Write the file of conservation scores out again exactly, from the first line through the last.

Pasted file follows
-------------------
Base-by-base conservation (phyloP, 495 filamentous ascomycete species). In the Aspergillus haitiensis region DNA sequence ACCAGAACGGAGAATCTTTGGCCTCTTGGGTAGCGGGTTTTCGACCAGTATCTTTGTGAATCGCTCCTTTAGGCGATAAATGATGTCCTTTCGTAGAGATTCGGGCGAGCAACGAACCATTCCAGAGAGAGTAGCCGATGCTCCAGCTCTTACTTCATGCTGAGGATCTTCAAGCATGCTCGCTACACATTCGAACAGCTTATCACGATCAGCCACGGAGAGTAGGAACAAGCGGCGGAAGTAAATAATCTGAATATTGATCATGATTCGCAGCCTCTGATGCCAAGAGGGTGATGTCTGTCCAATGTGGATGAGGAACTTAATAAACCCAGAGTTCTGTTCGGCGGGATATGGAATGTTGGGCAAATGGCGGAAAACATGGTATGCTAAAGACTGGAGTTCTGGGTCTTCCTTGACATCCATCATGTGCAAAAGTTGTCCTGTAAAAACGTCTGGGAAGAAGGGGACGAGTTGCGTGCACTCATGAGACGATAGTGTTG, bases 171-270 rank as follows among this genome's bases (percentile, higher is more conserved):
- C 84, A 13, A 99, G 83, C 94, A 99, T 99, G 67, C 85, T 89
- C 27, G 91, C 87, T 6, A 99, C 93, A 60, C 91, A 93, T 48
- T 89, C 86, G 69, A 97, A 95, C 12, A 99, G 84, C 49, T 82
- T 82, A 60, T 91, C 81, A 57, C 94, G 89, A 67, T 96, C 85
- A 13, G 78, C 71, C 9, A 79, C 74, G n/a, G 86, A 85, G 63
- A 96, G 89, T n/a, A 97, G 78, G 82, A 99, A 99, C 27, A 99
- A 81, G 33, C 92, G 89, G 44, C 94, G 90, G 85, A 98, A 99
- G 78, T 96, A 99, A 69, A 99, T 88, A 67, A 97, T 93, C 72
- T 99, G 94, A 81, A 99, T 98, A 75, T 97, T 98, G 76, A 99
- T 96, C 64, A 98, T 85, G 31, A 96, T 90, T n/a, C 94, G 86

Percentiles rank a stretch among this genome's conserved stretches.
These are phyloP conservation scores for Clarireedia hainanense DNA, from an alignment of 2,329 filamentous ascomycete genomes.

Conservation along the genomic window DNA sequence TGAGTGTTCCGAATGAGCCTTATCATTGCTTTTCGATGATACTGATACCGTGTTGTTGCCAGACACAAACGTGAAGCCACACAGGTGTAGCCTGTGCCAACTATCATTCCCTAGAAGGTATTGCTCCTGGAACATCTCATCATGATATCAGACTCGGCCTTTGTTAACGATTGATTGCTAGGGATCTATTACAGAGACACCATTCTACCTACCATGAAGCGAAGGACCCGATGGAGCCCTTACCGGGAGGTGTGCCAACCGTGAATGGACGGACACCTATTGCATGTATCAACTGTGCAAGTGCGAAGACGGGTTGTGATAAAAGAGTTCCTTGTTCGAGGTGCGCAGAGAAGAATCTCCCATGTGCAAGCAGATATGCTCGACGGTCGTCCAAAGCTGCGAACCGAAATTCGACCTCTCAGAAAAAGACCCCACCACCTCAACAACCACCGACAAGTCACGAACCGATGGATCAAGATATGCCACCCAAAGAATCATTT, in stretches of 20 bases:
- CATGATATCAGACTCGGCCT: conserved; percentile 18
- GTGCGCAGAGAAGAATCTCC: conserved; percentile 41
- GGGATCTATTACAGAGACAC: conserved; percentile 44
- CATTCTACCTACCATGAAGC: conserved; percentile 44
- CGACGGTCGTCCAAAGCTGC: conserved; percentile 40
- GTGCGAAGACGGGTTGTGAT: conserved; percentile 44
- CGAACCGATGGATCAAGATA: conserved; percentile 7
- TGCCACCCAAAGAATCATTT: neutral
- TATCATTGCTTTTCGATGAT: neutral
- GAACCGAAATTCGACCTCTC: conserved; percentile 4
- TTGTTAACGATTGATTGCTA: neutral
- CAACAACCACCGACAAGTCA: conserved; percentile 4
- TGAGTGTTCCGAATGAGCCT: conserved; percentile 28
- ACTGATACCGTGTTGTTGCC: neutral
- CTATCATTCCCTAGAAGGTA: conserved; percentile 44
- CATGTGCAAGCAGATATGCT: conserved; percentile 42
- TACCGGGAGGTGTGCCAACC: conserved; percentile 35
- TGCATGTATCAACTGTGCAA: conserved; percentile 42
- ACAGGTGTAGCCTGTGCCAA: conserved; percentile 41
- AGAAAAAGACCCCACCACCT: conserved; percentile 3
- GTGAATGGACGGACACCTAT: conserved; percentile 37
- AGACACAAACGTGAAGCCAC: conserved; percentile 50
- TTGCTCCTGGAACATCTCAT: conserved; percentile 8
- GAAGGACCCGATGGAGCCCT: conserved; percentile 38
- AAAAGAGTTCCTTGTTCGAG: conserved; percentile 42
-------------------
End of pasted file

Base-by-base conservation (phyloP, 495 filamentous ascomycete species). In the Aspergillus haitiensis region DNA sequence ACCAGAACGGAGAATCTTTGGCCTCTTGGGTAGCGGGTTTTCGACCAGTATCTTTGTGAATCGCTCCTTTAGGCGATAAATGATGTCCTTTCGTAGAGATTCGGGCGAGCAACGAACCATTCCAGAGAGAGTAGCCGATGCTCCAGCTCTTACTTCATGCTGAGGATCTTCAAGCATGCTCGCTACACATTCGAACAGCTTATCACGATCAGCCACGGAGAGTAGGAACAAGCGGCGGAAGTAAATAATCTGAATATTGATCATGATTCGCAGCCTCTGATGCCAAGAGGGTGATGTCTGTCCAATGTGGATGAGGAACTTAATAAACCCAGAGTTCTGTTCGGCGGGATATGGAATGTTGGGCAAATGGCGGAAAACATGGTATGCTAAAGACTGGAGTTCTGGGTCTTCCTTGACATCCATCATGTGCAAAAGTTGTCCTGTAAAAACGTCTGGGAAGAAGGGGACGAGTTGCGTGCACTCATGAGACGATAGTGTTG, bases 171-270 rank as follows among this genome's bases (percentile, higher is more conserved):
- C 84, A 13, A 99, G 83, C 94, A 99, T 99, G 67, C 85, T 89
- C 27, G 91, C 87, T 6, A 99, C 93, A 60, C 91, A 93, T 48
- T 89, C 86, G 69, A 97, A 95, C 12, A 99, G 84, C 49, T 82
- T 82, A 60, T 91, C 81, A 57, C 94, G 89, A 67, T 96, C 85
- A 13, G 78, C 71, C 9, A 79, C 74, G n/a, G 86, A 85, G 63
- A 96, G 89, T n/a, A 97, G 78, G 82, A 99, A 99, C 27, A 99
- A 81, G 33, C 92, G 89, G 44, C 94, G 90, G 85, A 98, A 99
- G 78, T 96, A 99, A 69, A 99, T 88, A 67, A 97, T 93, C 72
- T 99, G 94, A 81, A 99, T 98, A 75, T 97, T 98, G 76, A 99
- T 96, C 64, A 98, T 85, G 31, A 96, T 90, T n/a, C 94, G 86

Percentiles rank a stretch among this genome's conserved stretches.
These are phyloP conservation scores for Clarireedia hainanense DNA, from an alignment of 2,329 filamentous ascomycete genomes.

Conservation along the genomic window DNA sequence TGAGTGTTCCGAATGAGCCTTATCATTGCTTTTCGATGATACTGATACCGTGTTGTTGCCAGACACAAACGTGAAGCCACACAGGTGTAGCCTGTGCCAACTATCATTCCCTAGAAGGTATTGCTCCTGGAACATCTCATCATGATATCAGACTCGGCCTTTGTTAACGATTGATTGCTAGGGATCTATTACAGAGACACCATTCTACCTACCATGAAGCGAAGGACCCGATGGAGCCCTTACCGGGAGGTGTGCCAACCGTGAATGGACGGACACCTATTGCATGTATCAACTGTGCAAGTGCGAAGACGGGTTGTGATAAAAGAGTTCCTTGTTCGAGGTGCGCAGAGAAGAATCTCCCATGTGCAAGCAGATATGCTCGACGGTCGTCCAAAGCTGCGAACCGAAATTCGACCTCTCAGAAAAAGACCCCACCACCTCAACAACCACCGACAAGTCACGAACCGATGGATCAAGATATGCCACCCAAAGAATCATTT, in stretches of 20 bases:
- CATGATATCAGACTCGGCCT: conserved; percentile 18
- GTGCGCAGAGAAGAATCTCC: conserved; percentile 41
- GGGATCTATTACAGAGACAC: conserved; percentile 44
- CATTCTACCTACCATGAAGC: conserved; percentile 44
- CGACGGTCGTCCAAAGCTGC: conserved; percentile 40
- GTGCGAAGACGGGTTGTGAT: conserved; percentile 44
- CGAACCGATGGATCAAGATA: conserved; percentile 7
- TGCCACCCAAAGAATCATTT: neutral
- TATCATTGCTTTTCGATGAT: neutral
- GAACCGAAATTCGACCTCTC: conserved; percentile 4
- TTGTTAACGATTGATTGCTA: neutral
- CAACAACCACCGACAAGTCA: conserved; percentile 4
- TGAGTGTTCCGAATGAGCCT: conserved; percentile 28
- ACTGATACCGTGTTGTTGCC: neutral
- CTATCATTCCCTAGAAGGTA: conserved; percentile 44
- CATGTGCAAGCAGATATGCT: conserved; percentile 42
- TACCGGGAGGTGTGCCAACC: conserved; percentile 35
- TGCATGTATCAACTGTGCAA: conserved; percentile 42
- ACAGGTGTAGCCTGTGCCAA: conserved; percentile 41
- AGAAAAAGACCCCACCACCT: conserved; percentile 3
- GTGAATGGACGGACACCTAT: conserved; percentile 37
- AGACACAAACGTGAAGCCAC: conserved; percentile 50
- TTGCTCCTGGAACATCTCAT: conserved; percentile 8
- GAAGGACCCGATGGAGCCCT: conserved; percentile 38
- AAAAGAGTTCCTTGTTCGAG: conserved; percentile 42